By Kurt Couchman
Americans who live and work around the world face crushing burdens from U.S. tax laws. Liberating them in the next round of tax reform can increase prosperity at home and expand American influence abroad.
The December 2017 Tax Cuts and Jobs Act replaced an anti-competitive global system with pro-growth territorial taxation for businesses. Companies now pay income taxes where they produce, not where the company is based. This smart move levels the playing field between U.S.-headquartered firms and their foreign competitors.
Individual Americans should also pay taxes based on residence, not citizenship.
Under current law, the first $102,100 earned by an overseas American is taxed under the foreign country’s tax laws and is exempt from U.S. income taxes under the foreign earned income exclusion, as are certain housing costs. Additional income faces taxation in both countries—and more, if the person has earnings in several countries. Only the United States and tiny, impoverished Eritrea do this.
Income tax is hardly the worst aspect of America’s extraterritorial tax system.
Under the Foreign Account Tax Compliance Act, an incredibly cumbersome offset to Obama’s 2010 stimulus bill, both Americans abroad and any foreign financial institutions they use must report detailed information to the Internal Revenue Service. Many foreign banks refuse to serve Americans to avoid the compliance costs, and thousands of Americans each year are driven to renounce U.S. citizenship so they can have a normal life.
This misguided tax system doesn’t just reduce the income of American citizens abroad or create headaches for those already out and about. The compliance burden—actual and perceived—discourages many from going out into the world. As a result, fewer Americans live and work abroad.
And who are these people? They are a broad cross-section of our fellow citizens. Some are teachers or medical researchers. Some are missionaries or humanitarian workers. Others conduct diverse business activities, from software development to manufacturing to resource production to selling solar ovens to shipping and logistics, and much more.
In some ways, they are better ambassadors than official diplomats. They are more likely to interact—and deeply—with regular people in those countries. Sometimes they marry or adopt locals. They live in the same communities for years or even decades. Their objective is almost always peaceful cooperation, and they have diverse backgrounds. They cost taxpayers nothing.
Foreign service officers, on the other hand, are taxpayer-funded and focus on foreign policymakers. Consular officers interact more with locals, but as government officials in specific contexts like visa interviews. They stay in one place for a few years as government officials. They don’t necessarily reflect regular Americans. They are crucial to U.S. diplomacy and security, but they cannot replace person-to-person bonds in civil society.
Americans bring new ideas. Our traditions of ordered liberty based on constitutionally limited government, equality under the law, free markets, inclusive institutions, and individual dignity remain aspirations for many around the world. As Americans share our heritage and contribute to societies abroad, more opportunities for political and economic progress as well as cultural enrichment may be created.
Economic development is also crucial. Beyond fostering institutional reform, direct commercial ties can help generate prosperity at home and abroad. Foreign inputs can strengthen production in America. Foreign goods and services can provide better and cheaper consumption options. Foreigners with greater incomes and friendlier attitudes to America are potential export markets for American workers’ products.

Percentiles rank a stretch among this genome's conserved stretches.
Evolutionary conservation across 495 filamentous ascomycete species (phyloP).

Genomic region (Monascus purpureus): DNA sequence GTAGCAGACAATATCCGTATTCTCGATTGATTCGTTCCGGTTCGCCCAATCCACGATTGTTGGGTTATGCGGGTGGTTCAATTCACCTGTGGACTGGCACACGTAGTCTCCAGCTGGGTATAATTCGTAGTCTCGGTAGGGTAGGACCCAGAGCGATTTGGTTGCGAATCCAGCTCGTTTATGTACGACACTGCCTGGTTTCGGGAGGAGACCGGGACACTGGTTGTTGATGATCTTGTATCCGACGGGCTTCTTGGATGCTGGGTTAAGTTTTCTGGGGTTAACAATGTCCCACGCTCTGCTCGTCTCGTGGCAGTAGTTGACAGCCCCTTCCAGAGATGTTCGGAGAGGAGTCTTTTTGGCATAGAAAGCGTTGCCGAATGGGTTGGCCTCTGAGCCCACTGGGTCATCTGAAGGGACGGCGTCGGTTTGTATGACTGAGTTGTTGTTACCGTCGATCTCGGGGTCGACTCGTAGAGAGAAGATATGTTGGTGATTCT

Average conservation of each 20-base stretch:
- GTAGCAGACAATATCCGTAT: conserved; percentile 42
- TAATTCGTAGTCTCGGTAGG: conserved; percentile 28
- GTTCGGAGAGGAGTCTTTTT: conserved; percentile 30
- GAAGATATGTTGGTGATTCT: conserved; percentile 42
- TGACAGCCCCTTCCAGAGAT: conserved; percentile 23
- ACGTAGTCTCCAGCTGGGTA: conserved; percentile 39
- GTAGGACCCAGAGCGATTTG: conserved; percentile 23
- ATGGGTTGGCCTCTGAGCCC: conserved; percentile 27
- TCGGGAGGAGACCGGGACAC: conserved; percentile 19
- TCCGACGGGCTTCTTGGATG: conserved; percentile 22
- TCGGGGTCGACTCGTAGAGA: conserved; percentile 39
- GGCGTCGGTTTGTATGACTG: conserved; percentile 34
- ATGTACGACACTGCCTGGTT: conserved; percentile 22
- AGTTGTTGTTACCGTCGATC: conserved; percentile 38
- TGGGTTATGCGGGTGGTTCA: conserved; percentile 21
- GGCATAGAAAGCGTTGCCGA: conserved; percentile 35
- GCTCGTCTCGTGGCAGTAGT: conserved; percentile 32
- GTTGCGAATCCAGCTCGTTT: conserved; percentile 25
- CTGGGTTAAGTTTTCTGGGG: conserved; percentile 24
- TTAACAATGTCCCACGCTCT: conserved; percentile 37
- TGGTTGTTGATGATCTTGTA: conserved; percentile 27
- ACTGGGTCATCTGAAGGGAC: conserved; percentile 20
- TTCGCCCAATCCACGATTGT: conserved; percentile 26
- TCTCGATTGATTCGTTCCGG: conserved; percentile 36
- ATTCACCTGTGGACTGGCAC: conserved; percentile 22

U.S. expatriates aren’t just good for bringing American values and commercial relationships, however. Many also have friends and family back here in the U.S. Their stories and experiences enrich us too. They share new ideas, perspectives, and ways of living that improve our lives as well.
All in all, these relationships promote mutual understanding, economic development, and peaceful relations. Many government programs actively promote international exchanges. Yet the tax code discourages them.
This is easy to fix. About nine million Americans live abroad. Many have earnings below the threshold. FATCA does far more harm than good, and legislation has been offered to repeal it. Even if more Americans were to seek their livelihoods abroad, the increased economic activity would more than offset any lost revenue. In fact, American Citizens Abroad’s “residency-based tax” concept can be revenue neutral even without these additional considerations. Of course, the main idea is to remove foolish barriers to flourishing, not to fixate on filling government coffers.
Americans abroad help advance peace and prosperity. They also reduce armed conflict and humanitarian crises. Some seek these outcomes explicitly. Others, by making a living as they provide what other people want, will be (per Adam Smith) “led by an invisible hand to promote an end which was no part of his intention” like more robust, resilient, and self-sustaining societies.
Adopting territorial taxation for individual Americans is good policy. It would bring U.S. tax laws in line with global standards. It would simplify legal compliance for overseas Americans and reduce obstacles to their aspirations to serve others. Most importantly, it would enhance U.S. influence and prosperity while enriching Americans wherever they live.
Kurt Couchman is an economist and the vice president of public policy at Defense Priorities.
This piece was originally published by National Review Online on August 15, 2018. Read more HERE.